In a pan, heat olive oil and garlic. Add the tomatoes and bell pepper and let them melt into a still chunky sauce. Season with salt and cracked pepper.

Serve with julienned basil leaves and Parmesan cheese on or tossed with the pasta of your choice.
It works just as well with spaghetti:

I’m submitting this to Presto Pasta Nights hosted this week by Heather at Girlichef.

Read Full Post »

Bento #260

Annnd here’s today’s bento.

Organic ravioli with ricotta and spinach, tomato and roasted bell pepper sauce, parmesan cheese in the small box.
Two slices of garlic butter baguette (my coworkers are gonna love me for this =.=), green-and-orange-striped bell pepper slices, cherry tomatoes and a Mozart ball chocolate in the big box.
Freckled Basil leaves as decoration.

Read Full Post »

Weekend pasta: Gnocchi!

I got two cooking magazines in the mail yesterday! That would not be so special, but they were sent by my grandma. :)
And they were good – one recipe specifically caught my eye and I had to cook it immediately! I’ve been looking for ways to use some more of my lovely cherry tomatoes, and gnocchi was a challenge I couldn’t resist.

The result: I’m not sure I would recommend the magazine’s method of cooking the potatoes for the gnocchi – the dough got too watery and the gnocchi were quite soft in the end. But the taste was nice, and the sauce, with some changes from my side (I removed several ingredients to keep the taste of the tomatoes more pure) was delicious.

Gnocchi with parsley and tomato-ovenbaked bell pepper, onion and garlic sauce.

Mom – can you print this out and send it to grandma when you get to it, please?

Read Full Post »

Pasta post

Sorta-kinda veggie Milanese, even though the breading is wrong.
Pasta with tomato sauce; the eggplant is baked in the oven topped with olive oil, breadcrumbs, parmesan, parsley, salt and pepper. Next time I think I’m going to have to make the slices a little thicker.

Read Full Post »

Yes… I need to update more often, sorry :(

It’s simple, but here’s the blog post that reminded me to make this more often.

Read Full Post »

This is a dish that I forget about way too often. It’s not that it’s not delicious – it is exceedingly so! – but it’s just not… fancy. There’s nothing involved that makes me think “Yes, this really is haute cuisine” or even “There’s cooking involved”.
And that is sad, because it’s absolutely delicious, wonderful comfort food and easy to make to boot.
So I figured I would write myself a reminder to make it more often by writing the recipe down.

Pasta with mangold, feta and onions

1/2 big bunch (or 1 small bunch) of mangold (Swiss Chard), or a packet of babyleaf spinach or similar.
1 cup of feta, crumbled roughly
1 red onion
2 cloves of garlic
1 Tsp. olive oil
Salt, pepper
1 large pan with a lid
2 portions pasta (I used Penne here)
Optional: Sundried tomatos, sliced

Cook the pasta.
Slice the garlic. Cut the onions into half moons. Heat the olive oil in a large pan and fry the onions and garlic until the onions start browning – they should taste sweet. We really want them slightly caramelized to contrast with the rest of the dish.
Wash the leafy vegetables. If you’re using mangold, cut it into strips. Smaller stuff can stay whole. Put them into the pan with the onions, stir and put on the lid until the leaves have wilted. Take the lid off, stir to cook a bit more, season with salt and (lots of) crushed black pepper.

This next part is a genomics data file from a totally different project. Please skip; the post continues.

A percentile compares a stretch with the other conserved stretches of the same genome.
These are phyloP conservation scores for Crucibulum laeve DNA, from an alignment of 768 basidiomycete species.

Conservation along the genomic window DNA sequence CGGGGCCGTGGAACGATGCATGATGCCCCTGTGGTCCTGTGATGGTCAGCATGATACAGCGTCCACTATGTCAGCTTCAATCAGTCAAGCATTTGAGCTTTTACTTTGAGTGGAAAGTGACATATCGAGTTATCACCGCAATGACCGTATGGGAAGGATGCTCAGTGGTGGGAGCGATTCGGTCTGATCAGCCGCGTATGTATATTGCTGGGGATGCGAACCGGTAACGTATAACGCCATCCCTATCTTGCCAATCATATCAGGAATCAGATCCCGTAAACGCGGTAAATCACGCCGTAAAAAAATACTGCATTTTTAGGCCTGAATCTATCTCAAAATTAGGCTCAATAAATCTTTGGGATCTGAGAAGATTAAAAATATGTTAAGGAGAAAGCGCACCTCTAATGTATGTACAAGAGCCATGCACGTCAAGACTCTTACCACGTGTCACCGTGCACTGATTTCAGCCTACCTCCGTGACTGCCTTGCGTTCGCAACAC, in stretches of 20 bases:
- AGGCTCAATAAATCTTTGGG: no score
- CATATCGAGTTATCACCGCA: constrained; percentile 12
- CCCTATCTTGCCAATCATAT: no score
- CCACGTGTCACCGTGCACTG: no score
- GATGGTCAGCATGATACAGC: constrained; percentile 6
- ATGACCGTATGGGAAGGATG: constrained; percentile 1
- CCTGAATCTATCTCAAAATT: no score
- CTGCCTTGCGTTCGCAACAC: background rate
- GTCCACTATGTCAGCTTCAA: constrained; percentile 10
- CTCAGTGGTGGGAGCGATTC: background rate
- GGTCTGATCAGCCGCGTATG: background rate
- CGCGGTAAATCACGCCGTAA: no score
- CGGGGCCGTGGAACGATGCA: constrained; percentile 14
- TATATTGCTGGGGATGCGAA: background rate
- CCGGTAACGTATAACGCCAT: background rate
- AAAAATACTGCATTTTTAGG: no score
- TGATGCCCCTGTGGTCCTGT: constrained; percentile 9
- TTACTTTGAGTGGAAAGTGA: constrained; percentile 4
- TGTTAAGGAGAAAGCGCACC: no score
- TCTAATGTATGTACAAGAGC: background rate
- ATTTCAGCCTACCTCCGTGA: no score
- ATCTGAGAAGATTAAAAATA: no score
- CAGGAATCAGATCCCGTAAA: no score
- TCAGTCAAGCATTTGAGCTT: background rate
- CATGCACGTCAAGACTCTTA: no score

Put into the pasta pot with the drained pasta and the crumbled feta. Stir vigorously so that the feta can heat through and combine with the pasta. Optionally, add sliced sundried tomatoes, raisins or pine nuts.

Serve garnished with more crushed pepper.

I’m sharing this dish with Presto Pasta Nights, hosted this time by its creator, the lovely Ruth.

Read Full Post »

I haven’t fixed the other photos yet… slow this week. I’ll upload them later.

Just when I wrote about the Carrot and Peanut sugo this week, I happened to find another great vegetarian sugo recipe in a newspaper around here. Since I had the ingredients at home anyway, I thought I’d give it a try – and because I was craving feta, I then transformed it into an oven-baked dish with a feta crust. Yum.

The sugo is made of roasted eggplant, ground roast walnuts and tomato sauce. I personally think the walnuts were a bit strong and am going to use less next time. I think about half a cup would be enough.
I used macaroni because I love them in baked dishes, but the recipe originally served the sugo with spaghetti, which sounds wonderful – it’s a really think and coating sauce!

Eggplant and walnut sugo
1 food processor
1/2 cup walnuts
1 small or 1/2 large eggplant, diced and salted
2 Tsp olive oil (I use garlic and chili flavoured) for frying
crushed tomatoes or tomato concentrate + water
Rosemary, salt, pepper to taste

Roast the walnuts in a dry pan. Transfer to the food processor and grind to fine crumbles. Set aside.
Roast the eggplant in batches, adding more olive oil whenever necessary. I make thin slices so as much surface as possible gets fried, but I hate how eggplant soaks up so much oil. If you want to decrease the amount of fat, you can consider roasting it in the oven instead like I did in an earlier eggplant sugo recipe.
Puree the eggplant in the food processor. If you don’t like it chunky, add some tomato sauce to make it puree more evenly. Return to the pan and add the walnuts and more tomato sauce to desired consistency. Spice to taste and let simmer another few minutes (or until the pasta is done).

I had boiled macaroni in the meanwhile and distributed them to two lasagna forms coated in butter. The sauce went on top, and a layer of crumbled feta on top of that. Some more rosemary on top and off they went to the oven to bake at 250 degrees C until the cheese got a nice crust. YUM!

Read Full Post »

Older Posts »